Aristotle

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  • Aristotle

    Aristotle is considered to be one of the most important thinkers in the philosophy history. In his book; The Politics, Aristotle mainly talks about the state and how it should be. He sees the state as an association. He believes that the state should be self-sufficient. However, he also explains the purposes of man, women and slaves. In the association, man is a ‘political animal’. This means that the difference between man and animal is based on ‘thinking’. Animals live only for food and reproduction. On the other side, man of course live for the same thing but they want this ‘good’. So, the good life is only for men. But saying this might be wrong because Aristotle supported slavery. According to him, it is a natural thing. Thus, the good…

    Words: 941 - Pages: 4
  • Comparison Between Aristotle And Aristotle

    Plato and Aristotle are historically remembered to be one of the greatest philosophers who ever lived and who introduced a new way of thinking. Aristotle was a pupil of Plato just like Plato had been pupil of Socrates. The ethical link between these three philosophers is easy to trace. Plato’s work is mostly found in dialogues and letters that he wrote most of them dialogues of his teacher Socrates leading to his death. Most of Aristotle’s work was not formally documented and even though he is…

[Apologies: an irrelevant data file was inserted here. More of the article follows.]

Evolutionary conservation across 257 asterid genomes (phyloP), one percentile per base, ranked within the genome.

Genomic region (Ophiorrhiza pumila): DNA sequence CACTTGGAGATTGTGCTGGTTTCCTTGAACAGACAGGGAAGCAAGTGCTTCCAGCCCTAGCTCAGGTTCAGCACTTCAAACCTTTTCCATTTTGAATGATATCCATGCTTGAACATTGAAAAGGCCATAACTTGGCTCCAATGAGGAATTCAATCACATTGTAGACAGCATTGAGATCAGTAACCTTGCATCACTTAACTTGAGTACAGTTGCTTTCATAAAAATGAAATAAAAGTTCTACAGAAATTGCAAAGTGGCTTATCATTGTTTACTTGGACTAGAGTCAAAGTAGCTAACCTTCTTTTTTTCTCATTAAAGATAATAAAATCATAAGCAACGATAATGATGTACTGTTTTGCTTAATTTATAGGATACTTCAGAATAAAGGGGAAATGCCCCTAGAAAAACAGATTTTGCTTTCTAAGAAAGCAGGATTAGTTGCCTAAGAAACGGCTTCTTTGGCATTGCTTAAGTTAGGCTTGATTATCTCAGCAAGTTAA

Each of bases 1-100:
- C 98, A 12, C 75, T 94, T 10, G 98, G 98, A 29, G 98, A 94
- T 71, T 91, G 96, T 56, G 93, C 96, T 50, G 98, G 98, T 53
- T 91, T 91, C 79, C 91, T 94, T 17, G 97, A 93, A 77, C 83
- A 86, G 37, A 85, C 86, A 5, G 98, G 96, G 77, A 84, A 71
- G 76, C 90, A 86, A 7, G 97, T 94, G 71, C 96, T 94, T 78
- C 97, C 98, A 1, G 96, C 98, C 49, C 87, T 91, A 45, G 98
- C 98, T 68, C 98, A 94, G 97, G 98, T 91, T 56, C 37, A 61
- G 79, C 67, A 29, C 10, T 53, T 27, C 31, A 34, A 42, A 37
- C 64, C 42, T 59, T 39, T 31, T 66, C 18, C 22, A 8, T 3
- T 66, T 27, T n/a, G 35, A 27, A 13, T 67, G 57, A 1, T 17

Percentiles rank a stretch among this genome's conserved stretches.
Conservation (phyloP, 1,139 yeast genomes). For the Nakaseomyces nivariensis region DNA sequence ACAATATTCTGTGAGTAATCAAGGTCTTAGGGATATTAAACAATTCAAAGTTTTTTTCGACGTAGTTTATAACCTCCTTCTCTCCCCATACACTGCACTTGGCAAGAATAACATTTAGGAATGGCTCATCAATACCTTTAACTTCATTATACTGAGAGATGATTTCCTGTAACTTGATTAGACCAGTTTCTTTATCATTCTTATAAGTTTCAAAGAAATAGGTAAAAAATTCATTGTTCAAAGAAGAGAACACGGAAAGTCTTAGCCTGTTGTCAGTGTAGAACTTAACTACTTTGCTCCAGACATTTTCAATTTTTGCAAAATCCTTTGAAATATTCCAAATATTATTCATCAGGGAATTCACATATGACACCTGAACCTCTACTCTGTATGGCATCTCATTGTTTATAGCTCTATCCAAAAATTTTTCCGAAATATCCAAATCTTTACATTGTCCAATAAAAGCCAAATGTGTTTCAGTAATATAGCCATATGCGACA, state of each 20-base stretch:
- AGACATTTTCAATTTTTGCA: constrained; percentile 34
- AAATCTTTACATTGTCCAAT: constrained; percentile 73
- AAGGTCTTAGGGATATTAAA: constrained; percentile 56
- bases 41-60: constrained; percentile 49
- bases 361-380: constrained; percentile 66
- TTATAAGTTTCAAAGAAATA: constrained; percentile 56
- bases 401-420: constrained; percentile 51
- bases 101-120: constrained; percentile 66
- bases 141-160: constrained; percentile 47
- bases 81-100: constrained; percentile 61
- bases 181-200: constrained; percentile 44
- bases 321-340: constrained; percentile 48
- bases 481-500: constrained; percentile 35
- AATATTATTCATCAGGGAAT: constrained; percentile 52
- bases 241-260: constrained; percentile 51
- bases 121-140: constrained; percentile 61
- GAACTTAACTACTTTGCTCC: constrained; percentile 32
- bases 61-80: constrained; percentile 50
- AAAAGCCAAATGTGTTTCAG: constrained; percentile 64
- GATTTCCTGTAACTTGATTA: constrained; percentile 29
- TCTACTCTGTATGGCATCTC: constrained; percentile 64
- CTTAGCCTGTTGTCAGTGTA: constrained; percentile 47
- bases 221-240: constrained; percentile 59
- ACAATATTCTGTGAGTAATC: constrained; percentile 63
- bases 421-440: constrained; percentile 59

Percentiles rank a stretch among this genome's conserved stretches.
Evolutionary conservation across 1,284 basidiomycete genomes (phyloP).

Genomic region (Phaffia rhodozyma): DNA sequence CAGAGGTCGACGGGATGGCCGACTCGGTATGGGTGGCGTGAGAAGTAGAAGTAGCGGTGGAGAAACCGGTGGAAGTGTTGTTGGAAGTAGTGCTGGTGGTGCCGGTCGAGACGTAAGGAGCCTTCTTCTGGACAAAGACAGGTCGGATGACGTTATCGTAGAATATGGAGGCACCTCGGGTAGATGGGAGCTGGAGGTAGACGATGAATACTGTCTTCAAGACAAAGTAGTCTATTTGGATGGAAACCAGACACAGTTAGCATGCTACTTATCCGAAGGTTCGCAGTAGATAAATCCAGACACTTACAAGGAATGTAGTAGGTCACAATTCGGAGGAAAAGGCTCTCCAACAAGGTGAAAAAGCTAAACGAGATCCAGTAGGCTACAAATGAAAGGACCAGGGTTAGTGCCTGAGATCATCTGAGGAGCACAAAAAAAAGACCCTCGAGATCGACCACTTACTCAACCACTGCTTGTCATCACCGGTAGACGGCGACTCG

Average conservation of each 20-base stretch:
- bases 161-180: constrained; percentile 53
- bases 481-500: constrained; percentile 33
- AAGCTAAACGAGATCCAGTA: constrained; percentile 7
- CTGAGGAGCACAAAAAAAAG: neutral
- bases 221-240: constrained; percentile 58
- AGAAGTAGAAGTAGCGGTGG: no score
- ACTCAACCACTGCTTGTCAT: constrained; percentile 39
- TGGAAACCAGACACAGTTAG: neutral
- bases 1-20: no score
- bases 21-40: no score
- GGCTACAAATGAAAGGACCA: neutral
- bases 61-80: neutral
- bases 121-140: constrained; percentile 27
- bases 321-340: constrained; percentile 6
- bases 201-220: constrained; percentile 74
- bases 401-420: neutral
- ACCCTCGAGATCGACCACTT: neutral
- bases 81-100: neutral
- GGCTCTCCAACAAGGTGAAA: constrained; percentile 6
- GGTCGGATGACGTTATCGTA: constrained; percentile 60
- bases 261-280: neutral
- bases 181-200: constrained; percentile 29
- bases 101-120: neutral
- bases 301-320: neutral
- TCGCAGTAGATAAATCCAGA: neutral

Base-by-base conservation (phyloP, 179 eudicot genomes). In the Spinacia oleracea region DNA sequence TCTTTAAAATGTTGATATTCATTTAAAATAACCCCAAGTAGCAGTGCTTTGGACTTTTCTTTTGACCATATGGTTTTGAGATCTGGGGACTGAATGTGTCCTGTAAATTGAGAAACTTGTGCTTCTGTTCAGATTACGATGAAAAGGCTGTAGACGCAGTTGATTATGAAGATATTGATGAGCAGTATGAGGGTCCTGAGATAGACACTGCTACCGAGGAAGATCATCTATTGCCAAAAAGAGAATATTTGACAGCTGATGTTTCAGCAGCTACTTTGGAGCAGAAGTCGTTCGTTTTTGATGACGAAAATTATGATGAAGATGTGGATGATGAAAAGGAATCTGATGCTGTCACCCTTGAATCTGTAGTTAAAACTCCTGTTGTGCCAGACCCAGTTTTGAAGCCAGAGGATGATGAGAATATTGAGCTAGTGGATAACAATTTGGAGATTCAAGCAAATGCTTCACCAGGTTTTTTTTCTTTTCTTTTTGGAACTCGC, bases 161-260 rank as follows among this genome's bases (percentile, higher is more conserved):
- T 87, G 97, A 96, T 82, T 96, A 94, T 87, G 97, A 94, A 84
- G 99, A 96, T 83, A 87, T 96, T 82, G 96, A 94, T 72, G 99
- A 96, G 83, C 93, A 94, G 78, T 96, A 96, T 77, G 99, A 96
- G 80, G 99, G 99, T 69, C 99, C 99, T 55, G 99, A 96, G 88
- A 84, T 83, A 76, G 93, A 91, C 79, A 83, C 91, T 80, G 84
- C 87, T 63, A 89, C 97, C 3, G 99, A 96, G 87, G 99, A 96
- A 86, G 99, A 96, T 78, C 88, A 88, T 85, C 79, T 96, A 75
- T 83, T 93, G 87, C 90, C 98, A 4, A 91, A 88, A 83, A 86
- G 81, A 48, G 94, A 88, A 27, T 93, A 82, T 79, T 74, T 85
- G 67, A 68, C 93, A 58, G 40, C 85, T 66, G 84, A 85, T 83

Words: 986 - Pages: 4
  • Machiavelli And Aristotle: Aristotle And The Morality Of The City

    One of Aristotle’s most famous claims, in his discussion on politics, is that “a human being is by nature an animal meant for a city” (Aristotle 4). By this, he is asserting that human beings are naturally destined to live their best life in an independent political association of some sort, among and in cooperation with other humans. The main reasoning for this assertion is the natural inherent necessity for other humans that human beings require. The primary purpose of humans, in Aristotle’s…

    Words: 1168 - Pages: 5